California Supreme Court Upholds Glaski opinion
Glaski is true! Homeowners Can Sue on Bad Assignments! The Myth Mongers will come out in force saying this opinion means assignment snafus can void an otherwise perfectly just non-judicial foreclosure. But it does not say that at all. In fact, Glaski says that a borrower may sue to undo a non-judicial foreclosure on the basis that the foreclosing party did not own beneficial interest in the note because of a flawed assignment of the note. The court specifically denied suggesting the borrower may preemptively sue to prevent the foreclosure because of a questionable assignment.
Other courts in California have repeatedly held that the borrower has no standing to sue regarding the wrongful assignment of the note or a breach of the pooling and servicing agreement because the borrower did not suffer an injury from it, does not receive benefits from it, and never became a party to it. Yvanova’s case will now go back to trial where she might decide to renew her effort to sue to undo the foreclosure because of a faulty assignment. The court might deny her as other courts have others who challenged an allegedly faulty assignment.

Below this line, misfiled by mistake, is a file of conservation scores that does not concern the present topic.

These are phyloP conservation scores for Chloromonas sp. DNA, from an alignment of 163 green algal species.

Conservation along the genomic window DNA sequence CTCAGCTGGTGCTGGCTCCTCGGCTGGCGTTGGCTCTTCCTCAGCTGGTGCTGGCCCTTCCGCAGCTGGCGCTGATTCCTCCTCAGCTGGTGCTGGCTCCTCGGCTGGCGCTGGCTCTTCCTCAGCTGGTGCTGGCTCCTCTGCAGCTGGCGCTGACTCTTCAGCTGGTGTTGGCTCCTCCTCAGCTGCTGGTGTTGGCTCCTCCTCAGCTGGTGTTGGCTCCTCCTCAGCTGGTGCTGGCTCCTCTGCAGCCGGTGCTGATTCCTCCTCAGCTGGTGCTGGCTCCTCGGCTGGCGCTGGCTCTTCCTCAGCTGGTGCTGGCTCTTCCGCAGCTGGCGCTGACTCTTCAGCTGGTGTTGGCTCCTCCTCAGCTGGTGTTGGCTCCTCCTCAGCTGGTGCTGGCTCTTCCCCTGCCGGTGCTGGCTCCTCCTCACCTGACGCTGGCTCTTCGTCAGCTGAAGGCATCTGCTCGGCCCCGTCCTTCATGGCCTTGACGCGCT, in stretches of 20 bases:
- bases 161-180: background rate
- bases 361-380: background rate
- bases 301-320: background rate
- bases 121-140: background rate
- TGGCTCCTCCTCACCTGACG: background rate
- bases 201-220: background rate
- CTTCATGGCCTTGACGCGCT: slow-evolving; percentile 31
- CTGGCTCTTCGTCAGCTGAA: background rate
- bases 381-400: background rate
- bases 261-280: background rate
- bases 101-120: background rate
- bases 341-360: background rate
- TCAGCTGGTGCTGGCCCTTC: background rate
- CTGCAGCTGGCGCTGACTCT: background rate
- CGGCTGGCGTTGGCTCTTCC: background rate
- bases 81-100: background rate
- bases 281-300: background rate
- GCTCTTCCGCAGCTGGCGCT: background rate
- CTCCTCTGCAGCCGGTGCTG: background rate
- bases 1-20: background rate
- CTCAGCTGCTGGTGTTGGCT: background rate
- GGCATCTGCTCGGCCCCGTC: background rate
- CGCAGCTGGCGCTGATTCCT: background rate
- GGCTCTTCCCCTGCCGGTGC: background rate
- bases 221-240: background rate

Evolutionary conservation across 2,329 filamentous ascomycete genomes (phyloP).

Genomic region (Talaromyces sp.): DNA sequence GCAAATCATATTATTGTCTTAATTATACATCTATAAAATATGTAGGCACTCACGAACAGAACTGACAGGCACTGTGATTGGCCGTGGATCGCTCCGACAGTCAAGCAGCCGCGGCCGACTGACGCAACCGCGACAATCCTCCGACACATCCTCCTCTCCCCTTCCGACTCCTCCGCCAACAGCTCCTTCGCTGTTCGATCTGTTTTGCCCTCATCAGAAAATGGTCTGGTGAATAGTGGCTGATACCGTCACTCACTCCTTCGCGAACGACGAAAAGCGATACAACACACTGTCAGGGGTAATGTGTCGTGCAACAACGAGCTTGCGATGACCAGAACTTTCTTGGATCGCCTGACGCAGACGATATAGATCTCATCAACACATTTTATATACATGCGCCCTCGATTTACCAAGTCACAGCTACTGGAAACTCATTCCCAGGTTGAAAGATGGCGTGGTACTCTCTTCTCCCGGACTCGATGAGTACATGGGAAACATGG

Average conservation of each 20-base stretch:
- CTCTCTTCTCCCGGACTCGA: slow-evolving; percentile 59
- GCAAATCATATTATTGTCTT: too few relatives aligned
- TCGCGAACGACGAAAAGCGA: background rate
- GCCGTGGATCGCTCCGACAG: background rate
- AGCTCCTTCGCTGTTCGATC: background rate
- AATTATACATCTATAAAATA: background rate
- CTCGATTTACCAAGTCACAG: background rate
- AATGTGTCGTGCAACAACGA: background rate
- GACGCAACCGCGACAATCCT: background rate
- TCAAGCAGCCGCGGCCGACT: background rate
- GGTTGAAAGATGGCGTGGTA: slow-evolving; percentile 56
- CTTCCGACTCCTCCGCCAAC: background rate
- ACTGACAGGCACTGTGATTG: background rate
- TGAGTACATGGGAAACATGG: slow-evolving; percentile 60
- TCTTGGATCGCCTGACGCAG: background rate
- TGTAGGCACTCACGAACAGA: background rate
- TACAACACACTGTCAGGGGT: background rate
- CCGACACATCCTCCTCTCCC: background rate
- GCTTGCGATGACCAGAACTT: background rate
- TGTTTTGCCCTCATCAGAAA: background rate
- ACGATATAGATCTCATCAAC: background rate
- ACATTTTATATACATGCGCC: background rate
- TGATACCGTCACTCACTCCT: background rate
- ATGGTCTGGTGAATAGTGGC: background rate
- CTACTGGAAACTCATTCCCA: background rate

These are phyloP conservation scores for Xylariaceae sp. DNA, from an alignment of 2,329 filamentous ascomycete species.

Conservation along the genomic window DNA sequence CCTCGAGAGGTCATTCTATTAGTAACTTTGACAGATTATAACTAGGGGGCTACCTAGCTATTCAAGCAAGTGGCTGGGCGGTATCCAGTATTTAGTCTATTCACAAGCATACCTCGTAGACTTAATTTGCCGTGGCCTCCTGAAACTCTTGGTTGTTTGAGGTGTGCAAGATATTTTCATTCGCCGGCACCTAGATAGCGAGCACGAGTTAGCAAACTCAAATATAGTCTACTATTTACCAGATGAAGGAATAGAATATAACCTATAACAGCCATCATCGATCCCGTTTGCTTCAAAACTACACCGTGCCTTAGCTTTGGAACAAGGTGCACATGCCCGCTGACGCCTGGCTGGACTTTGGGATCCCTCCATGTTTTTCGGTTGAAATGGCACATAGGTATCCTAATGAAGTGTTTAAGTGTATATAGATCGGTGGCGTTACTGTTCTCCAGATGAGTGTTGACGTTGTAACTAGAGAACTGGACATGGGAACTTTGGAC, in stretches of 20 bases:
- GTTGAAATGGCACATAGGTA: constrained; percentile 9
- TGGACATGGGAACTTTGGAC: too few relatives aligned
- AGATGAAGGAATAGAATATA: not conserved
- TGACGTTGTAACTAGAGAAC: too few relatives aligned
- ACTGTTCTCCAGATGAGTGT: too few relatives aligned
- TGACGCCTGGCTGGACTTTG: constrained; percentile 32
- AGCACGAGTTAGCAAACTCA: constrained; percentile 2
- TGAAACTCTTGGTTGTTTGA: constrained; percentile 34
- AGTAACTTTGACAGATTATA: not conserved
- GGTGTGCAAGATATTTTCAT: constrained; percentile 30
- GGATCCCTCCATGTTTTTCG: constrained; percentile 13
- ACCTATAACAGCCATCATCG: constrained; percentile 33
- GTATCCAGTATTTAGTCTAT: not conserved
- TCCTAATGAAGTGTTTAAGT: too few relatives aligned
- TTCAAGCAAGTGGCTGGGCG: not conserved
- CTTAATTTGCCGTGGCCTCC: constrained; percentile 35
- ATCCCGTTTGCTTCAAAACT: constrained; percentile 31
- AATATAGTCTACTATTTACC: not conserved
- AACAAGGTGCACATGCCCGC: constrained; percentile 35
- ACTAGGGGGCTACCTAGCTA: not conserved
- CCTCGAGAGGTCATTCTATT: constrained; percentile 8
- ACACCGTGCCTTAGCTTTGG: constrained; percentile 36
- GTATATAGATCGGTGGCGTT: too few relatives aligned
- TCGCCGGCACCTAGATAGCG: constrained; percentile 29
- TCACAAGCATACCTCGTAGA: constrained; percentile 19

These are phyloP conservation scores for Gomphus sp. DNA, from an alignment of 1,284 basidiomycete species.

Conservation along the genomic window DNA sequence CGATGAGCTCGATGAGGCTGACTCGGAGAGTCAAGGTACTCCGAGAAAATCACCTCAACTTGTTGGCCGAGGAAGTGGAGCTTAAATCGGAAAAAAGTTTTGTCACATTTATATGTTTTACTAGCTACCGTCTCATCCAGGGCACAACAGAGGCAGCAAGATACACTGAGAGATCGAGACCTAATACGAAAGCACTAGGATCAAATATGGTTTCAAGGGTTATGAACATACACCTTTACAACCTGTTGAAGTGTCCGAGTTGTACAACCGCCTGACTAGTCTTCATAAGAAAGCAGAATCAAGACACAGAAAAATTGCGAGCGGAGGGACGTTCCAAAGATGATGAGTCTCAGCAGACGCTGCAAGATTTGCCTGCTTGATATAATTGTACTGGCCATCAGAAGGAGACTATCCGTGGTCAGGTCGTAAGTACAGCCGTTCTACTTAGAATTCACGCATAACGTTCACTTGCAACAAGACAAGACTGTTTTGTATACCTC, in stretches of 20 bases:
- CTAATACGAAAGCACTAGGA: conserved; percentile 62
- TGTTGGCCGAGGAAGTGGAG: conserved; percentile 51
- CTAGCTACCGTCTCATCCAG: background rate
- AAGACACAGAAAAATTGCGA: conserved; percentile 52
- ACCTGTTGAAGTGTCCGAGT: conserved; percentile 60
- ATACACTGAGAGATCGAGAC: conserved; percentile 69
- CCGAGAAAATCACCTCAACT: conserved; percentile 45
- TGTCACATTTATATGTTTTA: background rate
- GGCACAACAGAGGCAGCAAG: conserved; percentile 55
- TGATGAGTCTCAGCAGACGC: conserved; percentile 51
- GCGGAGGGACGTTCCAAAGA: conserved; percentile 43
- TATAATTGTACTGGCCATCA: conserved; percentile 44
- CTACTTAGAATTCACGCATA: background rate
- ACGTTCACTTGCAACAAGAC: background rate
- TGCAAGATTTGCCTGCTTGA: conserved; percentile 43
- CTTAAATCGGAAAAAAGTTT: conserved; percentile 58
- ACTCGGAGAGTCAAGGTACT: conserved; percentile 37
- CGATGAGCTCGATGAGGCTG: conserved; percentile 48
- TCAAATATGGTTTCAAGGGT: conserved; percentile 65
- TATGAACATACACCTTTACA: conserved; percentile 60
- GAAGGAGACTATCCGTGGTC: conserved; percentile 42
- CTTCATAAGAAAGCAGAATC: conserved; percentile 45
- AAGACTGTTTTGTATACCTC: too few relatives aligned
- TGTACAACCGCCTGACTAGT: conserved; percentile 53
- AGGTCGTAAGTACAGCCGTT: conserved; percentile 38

What’s the bottom line issue here? Plain and simple – the assignment has NOTHING to do with whether the borrower owes the debt and must forfeit the property to foreclosure sale for breaching the note.
This is such a HARD CORE OBLIGATION that numerous states allow the non–judicial foreclosure process to become the equivalent of repossessing a car on which the borrower fails to make timely payments. The principle: creditors should not have to bear the expense of slogging through lengthy litigation in order to force a recalcitrant borrower to give up the collateral for the loan in default. Creditors do NOT owe borrowers a free house.
Is there another issue of note? Yes. Upwards of 95% of all home loan borrowers have suffered injuries in the form of appraisal fraud, mortgage fraud, legal errors, contract breaches, and/or regulatory law breaches. To discover these, the borrower must hire a competent professional to conduct a comprehensive examination of all documents related to the loan transaction. With an examination report in hand to prove the injuries, the borrower may negotiate a favorable settlement or sue for damages. Only such an examination, and artfully presenting the causes of action revealed in the exam report, can provide a reliable way for the borrower to end up with cash in hand or other financial compensation for the injuries.
You can read the entire care here https://www.fraudstoppers.org/wp-content/uploads/YVANOVA-v.-NEW-CENTURY-1-1.pdf